Variable Cost: What It Is and How to Calculate It

Fixed costs are expenses that a company pays that do not change with production levels. Unlike fixed costs, variable costs (e.g., shipping) change based on the production levels of a company. Since fixed costs are not related to a company’s production of any goods or services, they are generally indirect. These costs are among two different types of business expenses that together result in their total costs.

  • Understanding variable costs and their impact on profitability is critical for aspiring business owners.
  • Whether a firm makes sales or not, it must pay its fixed costs, as these costs are independent of output.
  • Close monitoring of production and demand patterns allows businesses to adjust variable expenses accordingly.
  • The major lesson here is that in spite of their name, “fixed” expenses are not necessarily set in stone.

All costs like repairs and maintenance, indirect labor, etc., are variable overhead costs. Raw materials are the direct goods purchased that are eventually turned into a final product. If the athletic brand doesn’t make the shoes, it won’t incur the cost of leather, synthetic mesh, canvas, business startup costs or other raw materials. In general, a company should spend roughly the same amount on raw materials for every unit produced assuming no major differences in manufacturing one unit versus another. Along the manufacturing process, there are specific items that are usually variable costs.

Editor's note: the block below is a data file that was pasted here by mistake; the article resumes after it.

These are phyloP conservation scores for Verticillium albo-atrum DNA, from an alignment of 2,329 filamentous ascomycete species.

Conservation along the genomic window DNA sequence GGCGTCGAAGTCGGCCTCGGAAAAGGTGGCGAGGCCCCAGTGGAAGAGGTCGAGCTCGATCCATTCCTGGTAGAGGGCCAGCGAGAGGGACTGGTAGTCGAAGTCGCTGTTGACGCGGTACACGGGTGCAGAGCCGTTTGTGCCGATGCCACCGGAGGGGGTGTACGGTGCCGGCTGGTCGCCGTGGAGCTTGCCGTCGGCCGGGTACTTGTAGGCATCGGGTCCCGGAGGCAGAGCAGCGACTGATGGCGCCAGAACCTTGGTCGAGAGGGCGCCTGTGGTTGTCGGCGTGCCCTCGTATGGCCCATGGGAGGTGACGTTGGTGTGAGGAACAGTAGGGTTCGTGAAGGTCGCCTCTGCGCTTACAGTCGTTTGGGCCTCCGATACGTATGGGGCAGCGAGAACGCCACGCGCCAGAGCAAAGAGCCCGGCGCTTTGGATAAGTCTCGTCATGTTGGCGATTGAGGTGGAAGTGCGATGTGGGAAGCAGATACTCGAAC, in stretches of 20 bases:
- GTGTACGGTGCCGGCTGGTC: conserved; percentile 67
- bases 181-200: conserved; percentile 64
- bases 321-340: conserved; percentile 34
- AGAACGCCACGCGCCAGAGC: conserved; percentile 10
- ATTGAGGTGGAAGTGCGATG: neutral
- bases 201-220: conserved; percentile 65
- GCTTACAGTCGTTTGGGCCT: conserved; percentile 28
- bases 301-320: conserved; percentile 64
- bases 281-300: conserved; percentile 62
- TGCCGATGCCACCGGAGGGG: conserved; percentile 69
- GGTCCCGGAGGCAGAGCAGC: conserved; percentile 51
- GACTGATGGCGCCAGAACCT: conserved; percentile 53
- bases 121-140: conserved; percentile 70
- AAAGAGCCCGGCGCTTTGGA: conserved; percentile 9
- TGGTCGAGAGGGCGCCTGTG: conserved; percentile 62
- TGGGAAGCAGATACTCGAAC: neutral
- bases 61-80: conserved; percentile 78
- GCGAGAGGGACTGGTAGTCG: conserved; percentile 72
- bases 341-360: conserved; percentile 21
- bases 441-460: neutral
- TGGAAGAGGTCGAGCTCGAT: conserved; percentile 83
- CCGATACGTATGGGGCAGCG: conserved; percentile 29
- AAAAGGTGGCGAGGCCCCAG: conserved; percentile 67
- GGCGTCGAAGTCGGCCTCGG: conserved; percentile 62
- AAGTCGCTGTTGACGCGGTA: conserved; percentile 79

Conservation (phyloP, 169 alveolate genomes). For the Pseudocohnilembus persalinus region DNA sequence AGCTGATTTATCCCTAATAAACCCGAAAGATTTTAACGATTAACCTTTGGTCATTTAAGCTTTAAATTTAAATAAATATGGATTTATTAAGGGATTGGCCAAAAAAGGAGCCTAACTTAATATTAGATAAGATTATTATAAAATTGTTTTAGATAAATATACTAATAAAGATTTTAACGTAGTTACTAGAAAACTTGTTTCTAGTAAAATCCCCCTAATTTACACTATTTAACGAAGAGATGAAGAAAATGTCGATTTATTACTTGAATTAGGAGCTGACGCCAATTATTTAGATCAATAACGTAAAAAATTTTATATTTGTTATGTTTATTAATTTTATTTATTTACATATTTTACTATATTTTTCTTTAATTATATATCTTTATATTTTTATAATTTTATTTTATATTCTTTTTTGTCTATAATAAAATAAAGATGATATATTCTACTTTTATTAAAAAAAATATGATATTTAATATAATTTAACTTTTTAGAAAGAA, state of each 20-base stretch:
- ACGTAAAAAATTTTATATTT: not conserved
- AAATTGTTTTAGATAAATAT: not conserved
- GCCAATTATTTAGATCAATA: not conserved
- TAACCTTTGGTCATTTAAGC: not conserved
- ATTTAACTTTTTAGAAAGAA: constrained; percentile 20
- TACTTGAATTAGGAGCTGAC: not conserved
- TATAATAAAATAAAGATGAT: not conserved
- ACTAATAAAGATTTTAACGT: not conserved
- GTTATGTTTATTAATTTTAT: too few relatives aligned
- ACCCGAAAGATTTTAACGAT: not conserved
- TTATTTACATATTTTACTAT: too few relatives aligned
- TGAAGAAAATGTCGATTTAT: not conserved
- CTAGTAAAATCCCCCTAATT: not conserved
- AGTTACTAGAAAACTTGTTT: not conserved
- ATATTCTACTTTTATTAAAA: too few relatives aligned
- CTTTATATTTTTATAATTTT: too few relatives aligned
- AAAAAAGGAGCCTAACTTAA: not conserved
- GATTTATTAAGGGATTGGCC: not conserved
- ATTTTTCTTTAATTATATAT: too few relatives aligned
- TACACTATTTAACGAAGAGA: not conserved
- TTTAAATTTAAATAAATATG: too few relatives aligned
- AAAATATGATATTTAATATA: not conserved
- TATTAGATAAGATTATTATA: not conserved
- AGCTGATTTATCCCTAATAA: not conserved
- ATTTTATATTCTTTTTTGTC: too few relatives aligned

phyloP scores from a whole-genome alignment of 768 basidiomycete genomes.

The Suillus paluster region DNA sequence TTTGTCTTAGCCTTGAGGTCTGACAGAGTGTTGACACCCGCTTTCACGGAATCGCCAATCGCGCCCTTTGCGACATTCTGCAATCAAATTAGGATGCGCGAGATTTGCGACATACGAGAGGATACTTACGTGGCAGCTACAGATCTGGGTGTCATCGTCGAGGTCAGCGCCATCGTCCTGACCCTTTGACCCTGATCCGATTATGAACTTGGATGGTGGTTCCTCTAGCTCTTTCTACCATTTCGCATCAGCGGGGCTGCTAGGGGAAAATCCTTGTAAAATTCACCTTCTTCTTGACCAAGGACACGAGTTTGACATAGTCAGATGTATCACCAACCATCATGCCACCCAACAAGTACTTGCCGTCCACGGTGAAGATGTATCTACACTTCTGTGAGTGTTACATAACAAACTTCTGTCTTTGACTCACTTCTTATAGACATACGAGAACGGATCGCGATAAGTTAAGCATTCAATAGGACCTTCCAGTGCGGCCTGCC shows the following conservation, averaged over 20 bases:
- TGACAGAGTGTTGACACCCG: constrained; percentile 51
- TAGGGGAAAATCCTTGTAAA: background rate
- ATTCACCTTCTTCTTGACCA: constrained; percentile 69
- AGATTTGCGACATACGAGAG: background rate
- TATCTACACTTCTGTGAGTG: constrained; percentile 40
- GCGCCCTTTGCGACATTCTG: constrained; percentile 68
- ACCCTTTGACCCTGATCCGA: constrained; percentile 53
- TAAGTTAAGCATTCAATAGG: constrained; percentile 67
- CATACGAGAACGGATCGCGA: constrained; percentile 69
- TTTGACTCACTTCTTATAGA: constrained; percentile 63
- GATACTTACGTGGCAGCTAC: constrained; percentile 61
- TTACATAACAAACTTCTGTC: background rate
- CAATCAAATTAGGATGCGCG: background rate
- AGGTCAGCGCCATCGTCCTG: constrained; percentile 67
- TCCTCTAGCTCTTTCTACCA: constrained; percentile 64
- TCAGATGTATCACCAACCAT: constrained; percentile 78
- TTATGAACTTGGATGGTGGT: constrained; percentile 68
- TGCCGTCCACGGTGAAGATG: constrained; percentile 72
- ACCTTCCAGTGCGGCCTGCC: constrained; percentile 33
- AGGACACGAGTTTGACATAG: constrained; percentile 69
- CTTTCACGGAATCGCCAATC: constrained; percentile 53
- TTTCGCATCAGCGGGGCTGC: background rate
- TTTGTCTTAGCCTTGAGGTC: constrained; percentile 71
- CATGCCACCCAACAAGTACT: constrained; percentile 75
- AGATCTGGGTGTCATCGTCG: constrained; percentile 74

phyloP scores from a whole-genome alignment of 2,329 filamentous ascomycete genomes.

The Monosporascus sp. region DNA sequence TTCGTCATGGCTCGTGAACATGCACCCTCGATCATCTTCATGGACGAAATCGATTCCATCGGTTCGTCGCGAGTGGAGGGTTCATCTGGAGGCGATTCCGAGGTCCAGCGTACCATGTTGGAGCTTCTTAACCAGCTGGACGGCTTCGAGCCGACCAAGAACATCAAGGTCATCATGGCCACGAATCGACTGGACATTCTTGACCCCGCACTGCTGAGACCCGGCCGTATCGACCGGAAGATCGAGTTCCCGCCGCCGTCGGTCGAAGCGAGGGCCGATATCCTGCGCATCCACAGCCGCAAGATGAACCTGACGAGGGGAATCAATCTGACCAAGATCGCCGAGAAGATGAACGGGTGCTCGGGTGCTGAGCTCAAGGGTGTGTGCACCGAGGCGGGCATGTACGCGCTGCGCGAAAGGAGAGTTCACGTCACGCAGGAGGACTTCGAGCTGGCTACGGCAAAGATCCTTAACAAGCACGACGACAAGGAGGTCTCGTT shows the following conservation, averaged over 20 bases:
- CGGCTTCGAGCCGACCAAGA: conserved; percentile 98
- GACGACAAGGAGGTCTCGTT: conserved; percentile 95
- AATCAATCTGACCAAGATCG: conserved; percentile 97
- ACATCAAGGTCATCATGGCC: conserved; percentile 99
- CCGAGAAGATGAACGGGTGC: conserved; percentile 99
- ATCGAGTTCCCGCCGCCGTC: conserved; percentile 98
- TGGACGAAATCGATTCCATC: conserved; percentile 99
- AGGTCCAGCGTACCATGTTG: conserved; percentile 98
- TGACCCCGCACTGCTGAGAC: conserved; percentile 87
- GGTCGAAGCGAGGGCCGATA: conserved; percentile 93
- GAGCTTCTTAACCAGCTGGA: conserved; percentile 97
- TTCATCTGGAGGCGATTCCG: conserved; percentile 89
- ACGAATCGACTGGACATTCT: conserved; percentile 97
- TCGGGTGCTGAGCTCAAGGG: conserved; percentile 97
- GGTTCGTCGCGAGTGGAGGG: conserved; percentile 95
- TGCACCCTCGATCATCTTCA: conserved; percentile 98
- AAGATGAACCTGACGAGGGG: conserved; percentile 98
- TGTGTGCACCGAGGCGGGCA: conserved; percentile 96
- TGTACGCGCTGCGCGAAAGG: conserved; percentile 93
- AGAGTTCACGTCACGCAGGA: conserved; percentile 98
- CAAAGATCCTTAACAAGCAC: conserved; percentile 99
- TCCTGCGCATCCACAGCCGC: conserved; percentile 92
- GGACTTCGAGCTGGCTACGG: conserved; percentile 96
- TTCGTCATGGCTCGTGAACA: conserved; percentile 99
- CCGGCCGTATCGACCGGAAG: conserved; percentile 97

Final Thoughts on Variable Costs

It’s important not only that you have a budget but also that you make an effort to live your budget. This means that you go beyond simply planning out your budget and commit to the spending rules you’ve laid down for yourself. Living your budget may mean rethinking wants versus needs to avoid overspending.

  • Understanding variable costs makes it easier to price your products correctly.
  • Fixed costs are expenses that remain the same regardless of production output.
  • The best-case occurs if the family uses no benefits other than preventive care and therefore has no variable expenses.
  • Purchasing a new piece of machinery incurs a substantial upfront cost, increasing the business’s break-even point.
  • Your health insurance, car insurance, life insurance, and homeowners or renters insurance are also examples of fixed costs.
  • The client is almost guaranteed to save money, and that’s before factoring in the tax savings that comes with depositing money into the Health Savings Account.

However, since variable costs increase proportionally with an increase in production, they can reduce profit margins if a business significantly increases its production. An operation with low variable costs and high fixed costs can achieve large profit margins if its revenue spikes. Unlike fixed costs, variable costs are directly related to the cost of production of goods or services. Variable costs are commonly designated as the cost of goods sold (COGS), whereas fixed costs are not usually included in COGS.

Construction Variable Cost Example

The amount you spend each time may vary, but you’re not paying for those expenses monthly. Instead, you may budget for those kinds of variable expenses using sinking funds—money that you set aside for this purpose. But the amount you pay in any given month could be different from previous payments or ones you’ll make in the future. Aside from being roughly the same amount each month, fixed expenses may also be paid on or around the same date each month.